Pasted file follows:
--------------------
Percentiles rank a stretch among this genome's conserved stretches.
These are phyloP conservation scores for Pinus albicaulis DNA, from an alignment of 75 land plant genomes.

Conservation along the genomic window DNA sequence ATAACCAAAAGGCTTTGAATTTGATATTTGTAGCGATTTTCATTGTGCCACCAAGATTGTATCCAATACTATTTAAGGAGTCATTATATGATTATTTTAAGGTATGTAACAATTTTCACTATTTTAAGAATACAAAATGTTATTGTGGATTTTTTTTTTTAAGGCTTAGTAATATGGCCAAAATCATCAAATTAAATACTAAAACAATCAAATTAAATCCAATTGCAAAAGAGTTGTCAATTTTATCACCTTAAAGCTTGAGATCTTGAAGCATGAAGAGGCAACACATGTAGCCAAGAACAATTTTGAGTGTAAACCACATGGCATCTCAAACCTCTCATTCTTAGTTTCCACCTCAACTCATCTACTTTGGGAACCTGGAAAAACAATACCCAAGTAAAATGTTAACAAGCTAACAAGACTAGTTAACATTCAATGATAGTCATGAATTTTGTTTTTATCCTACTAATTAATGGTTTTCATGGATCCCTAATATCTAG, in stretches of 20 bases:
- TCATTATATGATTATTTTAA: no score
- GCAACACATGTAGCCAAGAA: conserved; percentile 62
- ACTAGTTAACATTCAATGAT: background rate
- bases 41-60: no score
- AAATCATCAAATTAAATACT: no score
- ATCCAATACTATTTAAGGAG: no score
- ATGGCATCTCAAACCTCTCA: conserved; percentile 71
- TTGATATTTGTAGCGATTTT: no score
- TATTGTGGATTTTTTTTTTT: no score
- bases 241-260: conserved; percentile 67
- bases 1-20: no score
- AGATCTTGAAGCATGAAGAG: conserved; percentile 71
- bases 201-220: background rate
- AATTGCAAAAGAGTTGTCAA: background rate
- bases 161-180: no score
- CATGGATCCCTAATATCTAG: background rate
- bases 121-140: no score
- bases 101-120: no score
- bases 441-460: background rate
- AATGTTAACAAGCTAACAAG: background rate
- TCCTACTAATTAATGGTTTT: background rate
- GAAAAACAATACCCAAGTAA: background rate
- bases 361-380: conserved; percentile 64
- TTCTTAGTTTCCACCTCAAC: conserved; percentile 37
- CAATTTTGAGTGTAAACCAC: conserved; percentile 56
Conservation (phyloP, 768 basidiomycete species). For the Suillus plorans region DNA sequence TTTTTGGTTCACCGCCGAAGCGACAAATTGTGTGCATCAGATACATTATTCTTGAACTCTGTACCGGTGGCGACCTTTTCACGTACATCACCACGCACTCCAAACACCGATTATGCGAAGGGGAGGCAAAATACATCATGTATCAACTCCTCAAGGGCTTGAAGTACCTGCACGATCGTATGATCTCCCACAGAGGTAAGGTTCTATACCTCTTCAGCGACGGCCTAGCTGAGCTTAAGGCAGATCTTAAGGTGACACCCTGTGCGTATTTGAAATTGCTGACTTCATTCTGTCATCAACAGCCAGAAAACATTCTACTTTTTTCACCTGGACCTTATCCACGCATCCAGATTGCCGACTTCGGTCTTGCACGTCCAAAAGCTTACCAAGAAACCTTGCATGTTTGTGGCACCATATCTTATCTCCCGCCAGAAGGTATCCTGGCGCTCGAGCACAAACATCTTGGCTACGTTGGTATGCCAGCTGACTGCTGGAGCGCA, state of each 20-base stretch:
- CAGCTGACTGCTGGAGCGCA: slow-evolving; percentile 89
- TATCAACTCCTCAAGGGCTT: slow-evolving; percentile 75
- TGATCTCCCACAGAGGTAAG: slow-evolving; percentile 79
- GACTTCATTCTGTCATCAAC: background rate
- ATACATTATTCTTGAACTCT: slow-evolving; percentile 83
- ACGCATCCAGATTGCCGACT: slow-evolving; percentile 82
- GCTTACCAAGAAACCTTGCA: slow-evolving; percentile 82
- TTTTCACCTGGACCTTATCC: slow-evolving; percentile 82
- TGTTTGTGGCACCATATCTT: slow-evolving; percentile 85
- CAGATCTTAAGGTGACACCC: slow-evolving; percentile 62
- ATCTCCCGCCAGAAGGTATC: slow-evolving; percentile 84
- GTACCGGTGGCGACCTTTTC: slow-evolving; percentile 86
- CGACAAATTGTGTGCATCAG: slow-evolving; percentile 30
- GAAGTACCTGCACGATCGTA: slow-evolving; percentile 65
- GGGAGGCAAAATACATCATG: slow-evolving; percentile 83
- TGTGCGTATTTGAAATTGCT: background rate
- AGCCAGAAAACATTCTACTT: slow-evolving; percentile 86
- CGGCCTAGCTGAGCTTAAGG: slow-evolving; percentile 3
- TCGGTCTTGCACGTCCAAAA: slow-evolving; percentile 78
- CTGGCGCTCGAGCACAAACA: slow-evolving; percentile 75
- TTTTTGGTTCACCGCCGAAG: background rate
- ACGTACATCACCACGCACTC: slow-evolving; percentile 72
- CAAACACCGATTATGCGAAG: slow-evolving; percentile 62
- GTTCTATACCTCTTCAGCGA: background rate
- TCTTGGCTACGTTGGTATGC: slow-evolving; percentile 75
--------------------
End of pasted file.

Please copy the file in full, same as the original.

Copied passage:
Percentiles rank a stretch among this genome's conserved stretches.
These are phyloP conservation scores for Pinus albicaulis DNA, from an alignment of 75 land plant genomes.

Conservation along the genomic window DNA sequence ATAACCAAAAGGCTTTGAATTTGATATTTGTAGCGATTTTCATTGTGCCACCAAGATTGTATCCAATACTATTTAAGGAGTCATTATATGATTATTTTAAGGTATGTAACAATTTTCACTATTTTAAGAATACAAAATGTTATTGTGGATTTTTTTTTTTAAGGCTTAGTAATATGGCCAAAATCATCAAATTAAATACTAAAACAATCAAATTAAATCCAATTGCAAAAGAGTTGTCAATTTTATCACCTTAAAGCTTGAGATCTTGAAGCATGAAGAGGCAACACATGTAGCCAAGAACAATTTTGAGTGTAAACCACATGGCATCTCAAACCTCTCATTCTTAGTTTCCACCTCAACTCATCTACTTTGGGAACCTGGAAAAACAATACCCAAGTAAAATGTTAACAAGCTAACAAGACTAGTTAACATTCAATGATAGTCATGAATTTTGTTTTTATCCTACTAATTAATGGTTTTCATGGATCCCTAATATCTAG, in stretches of 20 bases:
- TCATTATATGATTATTTTAA: no score
- GCAACACATGTAGCCAAGAA: conserved; percentile 62
- ACTAGTTAACATTCAATGAT: background rate
- bases 41-60: no score
- AAATCATCAAATTAAATACT: no score
- ATCCAATACTATTTAAGGAG: no score
- ATGGCATCTCAAACCTCTCA: conserved; percentile 71
- TTGATATTTGTAGCGATTTT: no score
- TATTGTGGATTTTTTTTTTT: no score
- bases 241-260: conserved; percentile 67
- bases 1-20: no score
- AGATCTTGAAGCATGAAGAG: conserved; percentile 71
- bases 201-220: background rate
- AATTGCAAAAGAGTTGTCAA: background rate
- bases 161-180: no score
- CATGGATCCCTAATATCTAG: background rate
- bases 121-140: no score
- bases 101-120: no score
- bases 441-460: background rate
- AATGTTAACAAGCTAACAAG: background rate
- TCCTACTAATTAATGGTTTT: background rate
- GAAAAACAATACCCAAGTAA: background rate
- bases 361-380: conserved; percentile 64
- TTCTTAGTTTCCACCTCAAC: conserved; percentile 37
- CAATTTTGAGTGTAAACCAC: conserved; percentile 56
Conservation (phyloP, 768 basidiomycete species). For the Suillus plorans region DNA sequence TTTTTGGTTCACCGCCGAAGCGACAAATTGTGTGCATCAGATACATTATTCTTGAACTCTGTACCGGTGGCGACCTTTTCACGTACATCACCACGCACTCCAAACACCGATTATGCGAAGGGGAGGCAAAATACATCATGTATCAACTCCTCAAGGGCTTGAAGTACCTGCACGATCGTATGATCTCCCACAGAGGTAAGGTTCTATACCTCTTCAGCGACGGCCTAGCTGAGCTTAAGGCAGATCTTAAGGTGACACCCTGTGCGTATTTGAAATTGCTGACTTCATTCTGTCATCAACAGCCAGAAAACATTCTACTTTTTTCACCTGGACCTTATCCACGCATCCAGATTGCCGACTTCGGTCTTGCACGTCCAAAAGCTTACCAAGAAACCTTGCATGTTTGTGGCACCATATCTTATCTCCCGCCAGAAGGTATCCTGGCGCTCGAGCACAAACATCTTGGCTACGTTGGTATGCCAGCTGACTGCTGGAGCGCA, state of each 20-base stretch:
- CAGCTGACTGCTGGAGCGCA: slow-evolving; percentile 89
- TATCAACTCCTCAAGGGCTT: slow-evolving; percentile 75
- TGATCTCCCACAGAGGTAAG: slow-evolving; percentile 79
- GACTTCATTCTGTCATCAAC: background rate
- ATACATTATTCTTGAACTCT: slow-evolving; percentile 83
- ACGCATCCAGATTGCCGACT: slow-evolving; percentile 82
- GCTTACCAAGAAACCTTGCA: slow-evolving; percentile 82
- TTTTCACCTGGACCTTATCC: slow-evolving; percentile 82
- TGTTTGTGGCACCATATCTT: slow-evolving; percentile 85
- CAGATCTTAAGGTGACACCC: slow-evolving; percentile 62
- ATCTCCCGCCAGAAGGTATC: slow-evolving; percentile 84
- GTACCGGTGGCGACCTTTTC: slow-evolving; percentile 86
- CGACAAATTGTGTGCATCAG: slow-evolving; percentile 30
- GAAGTACCTGCACGATCGTA: slow-evolving; percentile 65
- GGGAGGCAAAATACATCATG: slow-evolving; percentile 83
- TGTGCGTATTTGAAATTGCT: background rate
- AGCCAGAAAACATTCTACTT: slow-evolving; percentile 86
- CGGCCTAGCTGAGCTTAAGG: slow-evolving; percentile 3
- TCGGTCTTGCACGTCCAAAA: slow-evolving; percentile 78
- CTGGCGCTCGAGCACAAACA: slow-evolving; percentile 75
- TTTTTGGTTCACCGCCGAAG: background rate
- ACGTACATCACCACGCACTC: slow-evolving; percentile 72
- CAAACACCGATTATGCGAAG: slow-evolving; percentile 62
- GTTCTATACCTCTTCAGCGA: background rate
- TCTTGGCTACGTTGGTATGC: slow-evolving; percentile 75